These new provisions ironically drive the TLM literally underground.  The handful of dirt being thrown in the direction of the priests who desire the older, traditional ROMAN Mass is that the Cappella Clementina was set aside.  This is the tiny chapel directly under the main altar of the basilica. It is up again the wall of Peter’s tomb.  It is where I said my First Mass.  Usually you would have to reserve the altar long in advance.   This is where the Extraordinary Form will be. What about those guys who want to use that chapel but who say the Ordinary Form?   My guess is that the Ordinary Form will be permitted there and if there isn’t a spot open on the reservation schedule, Fr. TLM is out of luck.  And he won’t be permitted to say Mass elsewhere in the vast basilica or crypt with is many altars.   He will be “unauthorized”.

If you are of an Eastern Church, I guess you are out of luck.  I didn’t see any provisions for them, unless maybe they come in a group.

What does “authorized priests” mean anyway? Authorized in the sense that they reserved a time slot in the Clementine Chapel?  Authorized by…. the sacristan?   Authorized by …?  I suspect that this means that priests of the SSPX who have gone to the Basilica for Mass will no longer be permitted.

This is not a good development.  Forcing uniformity is not a good thing.

Anecdote: One morning I was heading back to the sacristy from the other side of the Basilica, the far transept, and one of the basilica workers confronted me saying that I wasn’t suppose to say Mass in Latin because “people might be confused by something so different”.  Just at that moment, at a nearby altar, a Syro-Malabar (I think) priest in hot pink chiffon and gold lame, waving a cloth, exited through the gate at his altar, walked about for bit with the cloth, and then returned to his altar.   I continued, untroubled, on my way to the sacristy.

This is one more concrete sign that Catholics who desire tradition are the single most systematically marginalized group in the Church.

And lastly… I would ask the new Archpriest of the Basilica…


I was in the Basilica the morning the sanpietrini, at the orders of Card. Noe, tore out the REAL altar of the Chair, under Bernini’s masterpiece in bronze.  They didn’t get their work done in the night and some of them were posted to forbid photos.  They TORE OUT the Altar of the Chair, which was a theological sign of the unity of the teaching office of Peter with the Sacrifice of Calvary.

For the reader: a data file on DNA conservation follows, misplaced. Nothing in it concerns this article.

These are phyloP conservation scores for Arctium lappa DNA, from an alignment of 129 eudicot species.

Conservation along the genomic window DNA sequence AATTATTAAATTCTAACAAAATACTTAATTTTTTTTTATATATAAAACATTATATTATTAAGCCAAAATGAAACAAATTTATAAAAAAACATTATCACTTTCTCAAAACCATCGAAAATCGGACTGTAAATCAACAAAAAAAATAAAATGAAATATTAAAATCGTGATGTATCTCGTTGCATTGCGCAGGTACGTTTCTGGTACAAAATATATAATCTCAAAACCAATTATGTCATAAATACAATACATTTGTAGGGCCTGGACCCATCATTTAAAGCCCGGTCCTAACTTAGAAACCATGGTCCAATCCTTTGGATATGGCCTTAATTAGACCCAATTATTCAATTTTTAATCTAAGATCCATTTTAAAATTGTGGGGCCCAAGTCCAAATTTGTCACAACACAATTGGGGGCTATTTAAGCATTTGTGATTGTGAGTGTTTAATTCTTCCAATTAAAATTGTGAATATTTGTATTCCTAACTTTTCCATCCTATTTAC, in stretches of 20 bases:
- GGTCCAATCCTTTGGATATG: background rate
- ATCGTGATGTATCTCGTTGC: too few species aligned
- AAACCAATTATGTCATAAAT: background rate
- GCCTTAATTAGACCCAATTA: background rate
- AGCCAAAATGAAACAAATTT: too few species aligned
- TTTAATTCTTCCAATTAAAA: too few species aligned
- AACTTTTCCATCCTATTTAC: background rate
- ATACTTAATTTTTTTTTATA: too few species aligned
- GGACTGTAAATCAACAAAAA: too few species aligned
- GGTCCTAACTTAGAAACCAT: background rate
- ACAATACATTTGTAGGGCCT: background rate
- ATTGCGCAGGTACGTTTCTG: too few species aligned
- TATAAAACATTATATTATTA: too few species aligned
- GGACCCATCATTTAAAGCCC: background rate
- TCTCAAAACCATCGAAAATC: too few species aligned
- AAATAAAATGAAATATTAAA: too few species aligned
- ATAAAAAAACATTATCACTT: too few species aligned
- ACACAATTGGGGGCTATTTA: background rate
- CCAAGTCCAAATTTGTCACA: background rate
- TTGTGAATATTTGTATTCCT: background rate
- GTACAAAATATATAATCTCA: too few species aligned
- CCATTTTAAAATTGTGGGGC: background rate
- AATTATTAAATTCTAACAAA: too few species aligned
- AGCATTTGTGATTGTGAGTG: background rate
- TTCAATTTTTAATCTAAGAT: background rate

Will they now start tearing out the unused daily Mass altars?

The letter.



About Fr. John Zuhlsdorf

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  1. MWCooney says:

    If anyone has doubted that a return to the time of the catacombs is upon us, this and countless other glimpses into the future should change that . . . but many will continue to resist taking the red pill. The worst aspect of all this, of course, is that it is being done by those who are, purportedly, our shepherds. Millstones.

  2. Fr. Pius, OP says:

    What a tragedy. Some of my fondest memories in Rome are of celebrating that early morning Mass at one of the many side altars. I am sorry that priests ordained in the future will now never be able to experience that.

    Two fundamental principles of canon law are that when an authority makes a decision he should hear from those affected (c. 50) and he should explain the reasoning at least in summary form (c. 51). It would certainly have made this decision easier to understand if there was some indication that either was done.

  3. Santono4 says:

    How horrible that this is happening. Think of the countless blessings that God the Father bestows on mankind through the sacrifice of His Beloved Son through the Holy Mass We need those blessings more then ever now, and they will be gone. It almost seems that this is by design.

  4. I am appalled, even though there was speculation abroad about the possibility of this (maybe that was Father Zuhlsdorf?). There has also been (as everyone here knows) speculation about ‘revisions’ to Summorum Pontificum which I’m now all the more ready to believe. Christus vulneratus est propter iniquitates nostras, attritus est propter scelera nostra, cuius livore sanati sumus.

  5. Ave Maria says:

    The prophecies of Bl. Anne Catherine Emmerich come to mind and also, more recently, Ven. Archbishop Fulton Sheen. Rome will become the seat of the ______; and there will be an “ape” of the church……

  6. iPadre says:

    I had the grace of celebrating Masses on those side altars a number of times, before I knew the Extraordinary Form and after I had learned. Indeed a sad day. Also sad that priests who choose to NOT concelebrate will be celebrating private Mass in their hotel room. So much for the universality of the Church.

  7. Adelle Cecilia says:

    “Will they now start tearing out the unused daily Mass altars?”

    Well, when things suddenly fall into disuse, what else is one to do?

  8. ThePapalCount says:

    This is outrageous and poorly considered and ill advised. I am sure there will be backlash within the Vatican itself and this decision will be abandoned or modified to save face. Its just dumb. It’s unnecessary. And to use the Secretariat of State as a hammer is too “over the top” and well…just dumb…in any event the Franciscan cardinal isn’t there forever.

  9. ajf1984 says: